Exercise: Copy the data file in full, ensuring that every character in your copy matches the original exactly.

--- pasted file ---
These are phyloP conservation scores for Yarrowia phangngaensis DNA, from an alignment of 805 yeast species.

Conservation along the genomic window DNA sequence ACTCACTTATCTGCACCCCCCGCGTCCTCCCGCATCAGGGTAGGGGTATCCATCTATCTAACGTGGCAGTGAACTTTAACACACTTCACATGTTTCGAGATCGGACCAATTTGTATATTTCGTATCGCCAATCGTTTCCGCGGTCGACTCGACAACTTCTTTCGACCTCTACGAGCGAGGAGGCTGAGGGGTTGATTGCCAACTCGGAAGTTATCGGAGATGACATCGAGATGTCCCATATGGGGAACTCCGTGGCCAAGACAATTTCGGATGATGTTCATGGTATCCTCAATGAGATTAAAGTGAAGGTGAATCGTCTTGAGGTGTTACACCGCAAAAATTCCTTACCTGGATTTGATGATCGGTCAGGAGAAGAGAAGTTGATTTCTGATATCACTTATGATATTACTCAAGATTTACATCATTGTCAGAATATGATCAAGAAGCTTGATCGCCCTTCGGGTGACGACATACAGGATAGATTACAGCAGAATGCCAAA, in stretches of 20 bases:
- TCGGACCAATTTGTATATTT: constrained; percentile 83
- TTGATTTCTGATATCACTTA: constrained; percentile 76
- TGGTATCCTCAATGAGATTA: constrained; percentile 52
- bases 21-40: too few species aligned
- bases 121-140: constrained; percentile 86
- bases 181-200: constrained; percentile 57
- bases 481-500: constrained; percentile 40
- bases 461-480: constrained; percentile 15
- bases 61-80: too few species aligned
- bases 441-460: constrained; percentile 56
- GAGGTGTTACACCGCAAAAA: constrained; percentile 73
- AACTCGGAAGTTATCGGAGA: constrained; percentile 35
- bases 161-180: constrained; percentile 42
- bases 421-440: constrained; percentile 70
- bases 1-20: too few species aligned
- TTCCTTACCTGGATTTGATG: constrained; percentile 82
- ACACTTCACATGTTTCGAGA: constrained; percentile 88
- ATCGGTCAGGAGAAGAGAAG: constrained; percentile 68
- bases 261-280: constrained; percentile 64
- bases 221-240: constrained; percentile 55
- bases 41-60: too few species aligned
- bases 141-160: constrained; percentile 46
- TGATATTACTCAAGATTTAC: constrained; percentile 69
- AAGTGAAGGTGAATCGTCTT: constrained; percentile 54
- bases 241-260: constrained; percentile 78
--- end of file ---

These are phyloP conservation scores for Yarrowia phangngaensis DNA, from an alignment of 805 yeast species.

Conservation along the genomic window DNA sequence ACTCACTTATCTGCACCCCCCGCGTCCTCCCGCATCAGGGTAGGGGTATCCATCTATCTAACGTGGCAGTGAACTTTAACACACTTCACATGTTTCGAGATCGGACCAATTTGTATATTTCGTATCGCCAATCGTTTCCGCGGTCGACTCGACAACTTCTTTCGACCTCTACGAGCGAGGAGGCTGAGGGGTTGATTGCCAACTCGGAAGTTATCGGAGATGACATCGAGATGTCCCATATGGGGAACTCCGTGGCCAAGACAATTTCGGATGATGTTCATGGTATCCTCAATGAGATTAAAGTGAAGGTGAATCGTCTTGAGGTGTTACACCGCAAAAATTCCTTACCTGGATTTGATGATCGGTCAGGAGAAGAGAAGTTGATTTCTGATATCACTTATGATATTACTCAAGATTTACATCATTGTCAGAATATGATCAAGAAGCTTGATCGCCCTTCGGGTGACGACATACAGGATAGATTACAGCAGAATGCCAAA, in stretches of 20 bases:
- TCGGACCAATTTGTATATTT: constrained; percentile 83
- TTGATTTCTGATATCACTTA: constrained; percentile 76
- TGGTATCCTCAATGAGATTA: constrained; percentile 52
- bases 21-40: too few species aligned
- bases 121-140: constrained; percentile 86
- bases 181-200: constrained; percentile 57
- bases 481-500: constrained; percentile 40
- bases 461-480: constrained; percentile 15
- bases 61-80: too few species aligned
- bases 441-460: constrained; percentile 56
- GAGGTGTTACACCGCAAAAA: constrained; percentile 73
- AACTCGGAAGTTATCGGAGA: constrained; percentile 35
- bases 161-180: constrained; percentile 42
- bases 421-440: constrained; percentile 70
- bases 1-20: too few species aligned
- TTCCTTACCTGGATTTGATG: constrained; percentile 82
- ACACTTCACATGTTTCGAGA: constrained; percentile 88
- ATCGGTCAGGAGAAGAGAAG: constrained; percentile 68
- bases 261-280: constrained; percentile 64
- bases 221-240: constrained; percentile 55
- bases 41-60: too few species aligned
- bases 141-160: constrained; percentile 46
- TGATATTACTCAAGATTTAC: constrained; percentile 69
- AAGTGAAGGTGAATCGTCTT: constrained; percentile 54
- bases 241-260: constrained; percentile 78